Countering Migrant Smuggling and Irregular Migration

The large-scale smuggling of migrants across international borders has developed into a global threat to migration governance. Many migrants resort to using migrant smugglers when they do not have the option to travel in a regular manner. Migrant smugglers have become an integral part of the irregular migration journey resulting in significant profits for criminal networks. Although services that smugglers provide are not necessarily exploitative or deceptive, a combination of factors increase vulnerabilities of smuggled migrants, leading to abuse, coercion, and trafficking. Tragically, migrants often pay with their lives: they suffocate in containers, perish in deserts or drown at sea.

IOM’s Comprehensive Approach to Counter Migrant Smuggling defines four key pillars of work, namely protection and assistance to smuggled migrants; addressing the causes of migrant smuggling; enhancing States’ capacity to disrupt the activities of migrant smugglers; and promoting research and data collection on migrant smuggling. In the SEEECA region, IOM has been strengthening surveillance and bilateral coordination between countries and produced a number of in-depth research reports on the decision-making processes of smuggled migrants and risk analyses.

Regional cooperation is crucial for tackling irregular migration and cross-border crime, and is at the centre of a large number of IOM’s programmes in the area. This includes improving cross-border cooperation and coordination between Turkey, Bulgaria and Greece; the Eastern Partnership countries and the countries along the Western Balkan Route.


In cases of imminent return of migrants in an irregular situation, the best solution for the migrant and the State is through creating conditions of voluntary return to the country of origin. However, it is not always possible for a migrant to return voluntarily. In those cases, other forms of return are applied, such as readmission, which is based on agreements between sending and receiving States that set out the obligations and procedures for taking back people who reside irregularly.

IOM assists States in the SEEECA region to manage readmission in line with international standards, notably human rights law and best practices. Examples include comprehensive training of practitionersstrengthening regional cooperation and development of tools such as an Electronic Readmission Management System.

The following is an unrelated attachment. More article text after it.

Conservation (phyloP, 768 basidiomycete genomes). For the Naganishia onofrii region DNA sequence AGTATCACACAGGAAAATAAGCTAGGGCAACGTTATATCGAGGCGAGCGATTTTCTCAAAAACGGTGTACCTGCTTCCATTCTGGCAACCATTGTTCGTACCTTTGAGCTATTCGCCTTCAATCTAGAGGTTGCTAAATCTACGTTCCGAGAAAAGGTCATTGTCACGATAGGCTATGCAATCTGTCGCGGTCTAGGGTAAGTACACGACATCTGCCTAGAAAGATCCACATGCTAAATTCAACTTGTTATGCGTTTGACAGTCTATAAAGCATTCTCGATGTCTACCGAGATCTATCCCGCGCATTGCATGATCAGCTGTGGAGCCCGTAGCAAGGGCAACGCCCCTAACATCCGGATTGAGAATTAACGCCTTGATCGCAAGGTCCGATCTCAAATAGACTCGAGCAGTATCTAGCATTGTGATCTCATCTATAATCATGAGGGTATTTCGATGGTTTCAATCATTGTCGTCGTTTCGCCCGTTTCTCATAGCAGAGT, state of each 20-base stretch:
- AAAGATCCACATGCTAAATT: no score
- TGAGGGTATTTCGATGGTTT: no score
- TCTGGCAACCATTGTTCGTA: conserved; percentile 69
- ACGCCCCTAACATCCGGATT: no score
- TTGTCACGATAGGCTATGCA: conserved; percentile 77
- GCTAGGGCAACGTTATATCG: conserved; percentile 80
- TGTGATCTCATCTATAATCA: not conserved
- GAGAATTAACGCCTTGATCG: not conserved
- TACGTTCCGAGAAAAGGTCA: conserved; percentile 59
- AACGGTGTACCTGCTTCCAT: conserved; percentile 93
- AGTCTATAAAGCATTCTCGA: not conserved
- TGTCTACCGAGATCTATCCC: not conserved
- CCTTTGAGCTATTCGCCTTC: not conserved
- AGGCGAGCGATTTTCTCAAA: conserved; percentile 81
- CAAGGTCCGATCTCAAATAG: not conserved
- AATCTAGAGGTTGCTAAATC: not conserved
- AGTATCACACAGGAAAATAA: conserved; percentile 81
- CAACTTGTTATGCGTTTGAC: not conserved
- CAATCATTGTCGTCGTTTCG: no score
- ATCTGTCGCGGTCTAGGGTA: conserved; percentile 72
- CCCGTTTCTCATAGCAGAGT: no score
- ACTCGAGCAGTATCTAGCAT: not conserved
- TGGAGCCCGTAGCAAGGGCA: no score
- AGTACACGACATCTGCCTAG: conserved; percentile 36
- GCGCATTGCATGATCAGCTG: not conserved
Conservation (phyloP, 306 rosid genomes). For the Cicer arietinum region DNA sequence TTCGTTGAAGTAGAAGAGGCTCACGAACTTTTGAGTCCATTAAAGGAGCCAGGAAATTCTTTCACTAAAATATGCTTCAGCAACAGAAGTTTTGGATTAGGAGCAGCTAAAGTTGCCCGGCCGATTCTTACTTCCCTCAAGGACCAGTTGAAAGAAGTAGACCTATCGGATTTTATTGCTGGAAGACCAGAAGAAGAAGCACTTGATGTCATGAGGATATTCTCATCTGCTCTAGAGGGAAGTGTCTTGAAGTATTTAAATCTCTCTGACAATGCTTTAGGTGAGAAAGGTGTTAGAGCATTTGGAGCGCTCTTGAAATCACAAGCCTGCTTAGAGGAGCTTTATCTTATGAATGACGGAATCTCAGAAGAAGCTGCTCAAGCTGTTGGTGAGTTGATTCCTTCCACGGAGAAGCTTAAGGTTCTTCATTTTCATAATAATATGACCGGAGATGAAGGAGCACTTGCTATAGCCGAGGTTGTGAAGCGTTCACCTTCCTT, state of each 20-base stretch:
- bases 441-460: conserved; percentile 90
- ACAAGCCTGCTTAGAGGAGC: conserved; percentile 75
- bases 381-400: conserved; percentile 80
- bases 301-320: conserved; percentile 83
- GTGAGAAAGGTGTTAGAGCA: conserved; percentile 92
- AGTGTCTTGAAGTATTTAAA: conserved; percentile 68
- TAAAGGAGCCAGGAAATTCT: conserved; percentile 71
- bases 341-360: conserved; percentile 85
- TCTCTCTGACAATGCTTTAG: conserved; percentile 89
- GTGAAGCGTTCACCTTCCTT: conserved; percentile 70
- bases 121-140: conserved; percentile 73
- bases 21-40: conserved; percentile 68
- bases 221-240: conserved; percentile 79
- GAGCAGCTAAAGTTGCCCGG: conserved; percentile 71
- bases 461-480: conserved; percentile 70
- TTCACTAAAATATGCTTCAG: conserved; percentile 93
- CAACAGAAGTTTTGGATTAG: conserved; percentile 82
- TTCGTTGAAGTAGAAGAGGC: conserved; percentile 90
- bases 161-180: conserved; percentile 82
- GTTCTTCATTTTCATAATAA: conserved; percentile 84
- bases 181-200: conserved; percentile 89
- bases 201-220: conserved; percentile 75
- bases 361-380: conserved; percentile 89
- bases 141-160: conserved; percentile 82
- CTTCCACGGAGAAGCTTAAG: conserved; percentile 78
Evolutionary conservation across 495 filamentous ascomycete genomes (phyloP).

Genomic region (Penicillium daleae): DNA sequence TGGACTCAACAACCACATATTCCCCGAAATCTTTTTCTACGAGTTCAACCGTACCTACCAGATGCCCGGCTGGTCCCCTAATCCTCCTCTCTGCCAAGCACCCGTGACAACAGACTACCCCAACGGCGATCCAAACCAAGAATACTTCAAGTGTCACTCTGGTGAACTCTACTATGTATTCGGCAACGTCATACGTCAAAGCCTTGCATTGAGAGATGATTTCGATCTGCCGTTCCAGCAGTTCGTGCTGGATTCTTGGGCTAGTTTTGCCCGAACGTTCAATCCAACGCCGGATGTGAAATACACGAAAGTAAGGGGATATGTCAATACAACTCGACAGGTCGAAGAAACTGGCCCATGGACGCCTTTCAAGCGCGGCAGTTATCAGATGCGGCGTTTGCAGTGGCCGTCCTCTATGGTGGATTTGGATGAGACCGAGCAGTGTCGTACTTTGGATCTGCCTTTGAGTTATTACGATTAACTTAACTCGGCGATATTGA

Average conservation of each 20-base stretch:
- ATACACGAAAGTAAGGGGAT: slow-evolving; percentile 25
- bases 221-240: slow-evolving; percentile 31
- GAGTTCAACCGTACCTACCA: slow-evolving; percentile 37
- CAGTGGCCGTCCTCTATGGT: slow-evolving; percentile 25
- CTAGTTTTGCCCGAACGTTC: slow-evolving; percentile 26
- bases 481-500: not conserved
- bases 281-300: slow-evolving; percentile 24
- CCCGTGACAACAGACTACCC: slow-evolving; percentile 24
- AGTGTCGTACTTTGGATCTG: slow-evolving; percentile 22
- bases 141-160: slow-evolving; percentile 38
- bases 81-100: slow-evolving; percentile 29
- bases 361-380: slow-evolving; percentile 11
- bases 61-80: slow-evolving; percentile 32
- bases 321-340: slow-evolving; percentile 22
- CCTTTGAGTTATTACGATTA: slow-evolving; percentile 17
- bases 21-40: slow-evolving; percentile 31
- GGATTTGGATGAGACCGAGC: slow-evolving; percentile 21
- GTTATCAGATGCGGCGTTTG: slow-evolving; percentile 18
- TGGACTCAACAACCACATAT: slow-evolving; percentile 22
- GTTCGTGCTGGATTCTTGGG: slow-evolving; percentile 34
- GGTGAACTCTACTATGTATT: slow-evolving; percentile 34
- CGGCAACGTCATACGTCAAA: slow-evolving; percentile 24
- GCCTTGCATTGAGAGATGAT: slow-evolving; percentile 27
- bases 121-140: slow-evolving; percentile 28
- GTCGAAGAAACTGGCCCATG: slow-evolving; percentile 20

Many States consider immigration detention a migration management tool, often for purposes of identifying migrants and determining their nationalities, preventing the person from gaining unauthorized entry, or ensuring the enforcement of a deportation order. IOM does not run immigration detention facilities or engage in related activities such as forced returns. The organization promotes alternatives to detention and provides assistance related to upholding the human rights of migrants, capacity building and humanitarian assistance.

Gender Mainstreaming

A person’s sex, gender identity and sexual orientation influence most aspects of life and society, and in turn shape every stage of the migration experience. IOM understands the necessity to assess and respond to gender dynamics to address the needs and capacities of all beneficiaries and not perpetuate gender inequality. This is central to IOM’s mandate and intrinsic to developing safe, humane and orderly migration for all. Hence, the Organization aims to mainstream gender throughout all its activities, in addition to targeted projects that have gender equality as the main objective.

As women are traditionally underrepresented in law enforcement, particularly in the border forces, IOM has been implementing several programmes with the aim to enhance the acceptance, promotion and retention of female officers. This includes the facilitation of the first-ever joint training for Tajik and Afghan female border guards and a comprehensive follow-up project on "Gender Mainstreaming for Secure Borders in Tajikistan”, including a self-assessment and training, resulting in an action plan on gender mainstreaming in the border forces. Furthermore, IOM has recently organised, for the sixth consecutive year, the Annual Women in Policing Regional Conference in Georgia.

Further cross-cutting issues that IOM works on in the region are environmental protection, such as exploration of sustainable energy sources for border crossing points, and combatting corruption, including staffing and recruitment reform.